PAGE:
This is not to say that there are no trade-offs with the Black Mustang set. While I would still call it a player’s set, at 17 inches square, the board is not particularly convenient for carrying to the park, or really transporting on any regular basis. Nor does it come with any kind of storage beyond the cardboard box. Also, unlike many tournament sets, the Black Mustang doesn’t include extra queens.
On the other hand, the set is not only playable, it looks impressive on the table. The pieces are large (the kings stand at 3.75 inches tall), the carving is well-done (smooth, consistent, and appropriately detailed on the knights), and the staining is beautiful.
Overall, the Black Mustang Chess set is one I enjoy playing and also am proud to leave on display.
David Trampier, artist, game designer, and man of mystery, died Monday at the age of 59 in Carbondale, Illinois. Trampier’s art was all over early versions of Dungeons & Dragons. His cover for the AD&D Players Handbook inspired untold numbers of gamers.
Trampier also co-designed the board game Titan and drew my favorite comic strip of all-time, Wormy.
Unfortunately, Trampier had a falling-out with TSR in the 1980s, after which he separated himself from the game industry and refused all attempts at contact. A thawing of that relationship seemed to be in the works in recent years but that was put on hold when he fell ill.
Jennifer Shahade is a former U.S. Women’s Chess Champion, a FIDE-rated (2322) Woman Grand Master, the author of Chess Bitch, a Chess tournament commentator, an advocate for women in Chess, and also a Poker player. In fact, Shahade recently signed on as an ambassador for PokerStars, on behalf of whom she will be “commenting on poker/chess synergies, strategies and skills.”
Here she is at a recent TEDx event in Baltimore talking about intuition versus deliberate thought in Chess, Poker, and life:
Corporia is an urban fantasy RPG that imagines reborn Arthurian knights fighting evil in the form of mega-corporations and chaos magic. Spells, ancient melee weapons, and for good measure, cyberpunk-style hacking all make an appearance.
In terms of mechanics, the game features stats, skills, character archetypes, and a 2d6-based task resolution system. The book’s art consists mostly of modern photographs.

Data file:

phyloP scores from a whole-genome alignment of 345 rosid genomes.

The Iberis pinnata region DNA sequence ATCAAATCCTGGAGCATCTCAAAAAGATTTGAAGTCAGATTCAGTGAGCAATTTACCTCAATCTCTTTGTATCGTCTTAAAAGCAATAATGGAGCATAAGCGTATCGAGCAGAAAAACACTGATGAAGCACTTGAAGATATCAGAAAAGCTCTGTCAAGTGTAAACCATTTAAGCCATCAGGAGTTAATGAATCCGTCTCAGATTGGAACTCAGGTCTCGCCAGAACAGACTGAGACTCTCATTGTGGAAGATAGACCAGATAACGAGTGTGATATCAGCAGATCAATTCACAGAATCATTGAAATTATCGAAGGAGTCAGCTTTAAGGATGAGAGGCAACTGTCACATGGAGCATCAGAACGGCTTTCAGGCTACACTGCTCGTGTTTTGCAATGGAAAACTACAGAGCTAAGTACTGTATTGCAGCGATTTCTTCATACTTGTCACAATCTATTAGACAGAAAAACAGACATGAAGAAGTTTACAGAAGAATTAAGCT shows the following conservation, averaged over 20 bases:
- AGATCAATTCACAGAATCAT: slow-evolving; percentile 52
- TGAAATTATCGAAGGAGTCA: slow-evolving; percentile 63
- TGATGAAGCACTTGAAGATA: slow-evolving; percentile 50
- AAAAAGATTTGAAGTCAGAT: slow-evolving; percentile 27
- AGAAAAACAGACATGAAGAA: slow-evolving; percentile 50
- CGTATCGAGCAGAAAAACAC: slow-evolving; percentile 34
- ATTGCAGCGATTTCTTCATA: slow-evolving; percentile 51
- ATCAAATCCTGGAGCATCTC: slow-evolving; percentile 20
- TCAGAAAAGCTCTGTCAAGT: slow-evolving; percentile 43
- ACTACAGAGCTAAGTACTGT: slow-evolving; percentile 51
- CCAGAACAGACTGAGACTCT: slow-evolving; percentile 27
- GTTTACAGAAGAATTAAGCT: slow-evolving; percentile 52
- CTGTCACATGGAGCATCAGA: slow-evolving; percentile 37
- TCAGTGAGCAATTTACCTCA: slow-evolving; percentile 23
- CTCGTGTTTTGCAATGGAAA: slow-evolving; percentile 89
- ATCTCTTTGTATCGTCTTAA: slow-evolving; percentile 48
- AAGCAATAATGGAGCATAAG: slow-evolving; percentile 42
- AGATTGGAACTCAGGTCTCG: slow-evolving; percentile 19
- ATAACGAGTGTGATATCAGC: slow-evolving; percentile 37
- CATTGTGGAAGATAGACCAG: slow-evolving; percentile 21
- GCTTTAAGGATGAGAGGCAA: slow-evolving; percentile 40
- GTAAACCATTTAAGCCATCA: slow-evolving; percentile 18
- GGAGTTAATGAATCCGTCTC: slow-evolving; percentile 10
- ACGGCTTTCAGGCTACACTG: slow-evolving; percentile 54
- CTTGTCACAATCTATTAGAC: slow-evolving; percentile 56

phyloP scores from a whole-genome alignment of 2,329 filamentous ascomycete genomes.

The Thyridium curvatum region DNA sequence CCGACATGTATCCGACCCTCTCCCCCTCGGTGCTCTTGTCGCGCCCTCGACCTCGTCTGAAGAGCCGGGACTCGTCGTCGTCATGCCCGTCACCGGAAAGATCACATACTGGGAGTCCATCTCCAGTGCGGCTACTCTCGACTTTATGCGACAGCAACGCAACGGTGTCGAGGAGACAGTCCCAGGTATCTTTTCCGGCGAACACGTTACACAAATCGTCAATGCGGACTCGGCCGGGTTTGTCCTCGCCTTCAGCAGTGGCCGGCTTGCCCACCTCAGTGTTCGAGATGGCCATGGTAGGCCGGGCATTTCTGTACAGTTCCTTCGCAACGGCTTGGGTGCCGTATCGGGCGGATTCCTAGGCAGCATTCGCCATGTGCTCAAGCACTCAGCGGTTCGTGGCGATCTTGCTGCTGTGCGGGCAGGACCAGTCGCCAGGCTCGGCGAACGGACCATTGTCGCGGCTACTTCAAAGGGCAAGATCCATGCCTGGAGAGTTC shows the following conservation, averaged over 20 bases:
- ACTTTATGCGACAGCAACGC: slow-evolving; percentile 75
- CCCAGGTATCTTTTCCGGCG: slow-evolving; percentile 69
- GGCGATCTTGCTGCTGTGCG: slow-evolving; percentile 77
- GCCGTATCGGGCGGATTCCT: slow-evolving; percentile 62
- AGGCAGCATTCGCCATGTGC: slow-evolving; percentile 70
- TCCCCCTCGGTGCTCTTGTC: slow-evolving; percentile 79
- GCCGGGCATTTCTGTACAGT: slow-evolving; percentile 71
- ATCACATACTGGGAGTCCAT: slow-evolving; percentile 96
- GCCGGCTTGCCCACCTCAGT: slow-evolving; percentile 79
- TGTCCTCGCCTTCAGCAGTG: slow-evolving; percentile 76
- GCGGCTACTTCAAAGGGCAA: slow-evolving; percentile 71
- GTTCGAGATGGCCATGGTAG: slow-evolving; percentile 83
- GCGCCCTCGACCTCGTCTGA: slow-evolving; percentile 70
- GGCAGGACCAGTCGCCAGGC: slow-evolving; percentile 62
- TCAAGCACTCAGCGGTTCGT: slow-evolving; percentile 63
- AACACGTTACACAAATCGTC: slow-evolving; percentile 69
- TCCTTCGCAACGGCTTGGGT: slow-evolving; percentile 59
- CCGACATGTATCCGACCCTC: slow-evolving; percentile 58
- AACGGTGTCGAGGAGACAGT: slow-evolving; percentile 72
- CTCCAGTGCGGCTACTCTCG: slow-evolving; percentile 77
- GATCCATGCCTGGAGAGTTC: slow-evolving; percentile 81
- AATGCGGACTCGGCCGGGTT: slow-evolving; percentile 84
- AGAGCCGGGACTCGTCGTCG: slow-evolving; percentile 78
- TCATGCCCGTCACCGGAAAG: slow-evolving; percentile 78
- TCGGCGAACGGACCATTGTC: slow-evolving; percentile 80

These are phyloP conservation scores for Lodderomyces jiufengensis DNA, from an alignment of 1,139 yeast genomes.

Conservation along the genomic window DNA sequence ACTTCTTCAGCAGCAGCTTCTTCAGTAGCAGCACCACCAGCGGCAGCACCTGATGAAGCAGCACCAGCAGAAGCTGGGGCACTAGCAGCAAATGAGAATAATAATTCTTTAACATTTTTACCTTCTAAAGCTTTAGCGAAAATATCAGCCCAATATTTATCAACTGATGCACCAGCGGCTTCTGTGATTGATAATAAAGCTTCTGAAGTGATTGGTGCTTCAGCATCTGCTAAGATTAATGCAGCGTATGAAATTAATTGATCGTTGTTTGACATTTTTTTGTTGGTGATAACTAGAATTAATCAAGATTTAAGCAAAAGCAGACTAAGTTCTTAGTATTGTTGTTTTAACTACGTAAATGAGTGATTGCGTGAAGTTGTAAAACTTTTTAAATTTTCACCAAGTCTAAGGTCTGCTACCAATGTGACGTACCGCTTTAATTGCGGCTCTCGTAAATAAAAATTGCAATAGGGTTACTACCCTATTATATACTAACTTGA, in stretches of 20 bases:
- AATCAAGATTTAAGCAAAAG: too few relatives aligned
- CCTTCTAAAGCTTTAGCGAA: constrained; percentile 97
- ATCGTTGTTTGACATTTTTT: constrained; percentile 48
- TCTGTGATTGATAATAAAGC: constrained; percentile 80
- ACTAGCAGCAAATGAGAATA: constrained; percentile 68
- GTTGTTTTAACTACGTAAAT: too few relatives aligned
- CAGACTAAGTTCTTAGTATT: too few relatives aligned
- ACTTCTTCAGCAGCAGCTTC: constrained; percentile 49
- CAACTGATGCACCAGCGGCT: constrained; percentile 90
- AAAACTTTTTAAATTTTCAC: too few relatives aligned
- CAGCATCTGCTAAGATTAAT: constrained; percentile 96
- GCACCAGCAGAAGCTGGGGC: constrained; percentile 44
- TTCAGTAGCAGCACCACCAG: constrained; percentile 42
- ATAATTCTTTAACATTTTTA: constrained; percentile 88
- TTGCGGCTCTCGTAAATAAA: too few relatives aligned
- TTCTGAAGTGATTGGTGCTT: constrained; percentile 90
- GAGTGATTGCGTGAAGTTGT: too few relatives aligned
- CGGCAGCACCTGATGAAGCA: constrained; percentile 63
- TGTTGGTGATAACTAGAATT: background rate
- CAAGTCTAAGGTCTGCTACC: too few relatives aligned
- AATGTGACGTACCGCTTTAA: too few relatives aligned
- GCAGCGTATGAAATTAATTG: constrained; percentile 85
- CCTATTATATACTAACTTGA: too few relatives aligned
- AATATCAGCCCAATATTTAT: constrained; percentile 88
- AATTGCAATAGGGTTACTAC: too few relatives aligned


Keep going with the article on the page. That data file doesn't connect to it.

Feed the Woozle is a preschool game by Peaceable Kingdom. It’s a cute little dexterity game for kids 3-6, though my older son had a blast playing with his younger siblings. The object of the game is to walk a spoon full of 1-3 food tokens over to the Woozle, and put them in his mouth without dropping them along the way. Roll the die, put that many foods on the spoon, and off you go! Well, almost. Older kids have the challenge of spinning a spinner to see if they have to bunny hop, hula, spin, go crazy, or walk backwards while trying to feed the Woozle. Blindfold even older kids for an extra challenge.
My kids got a kick out of reading off all the gross foods the Woozle likes to eat. They had even more fun trying to come up with more challenging ways to get to the Woozle. Bunnyhop and spin at the same time? Crabwalk? Carry the spoon in your mouth with your hands behind your back? It’s all fair game.
Like all Peaceable Kingdom games, Feed the Woozle is cooperative. Get 12 foods in his mouth before you run out of them, and everyone wins. It makes it low stress, with the kids all rooting for each other to complete their task for their turn. Got young ones in the house? You can’t go wrong with this one.
A copy of Feed the Woozle was provided free for review by Peaceable Kingdom.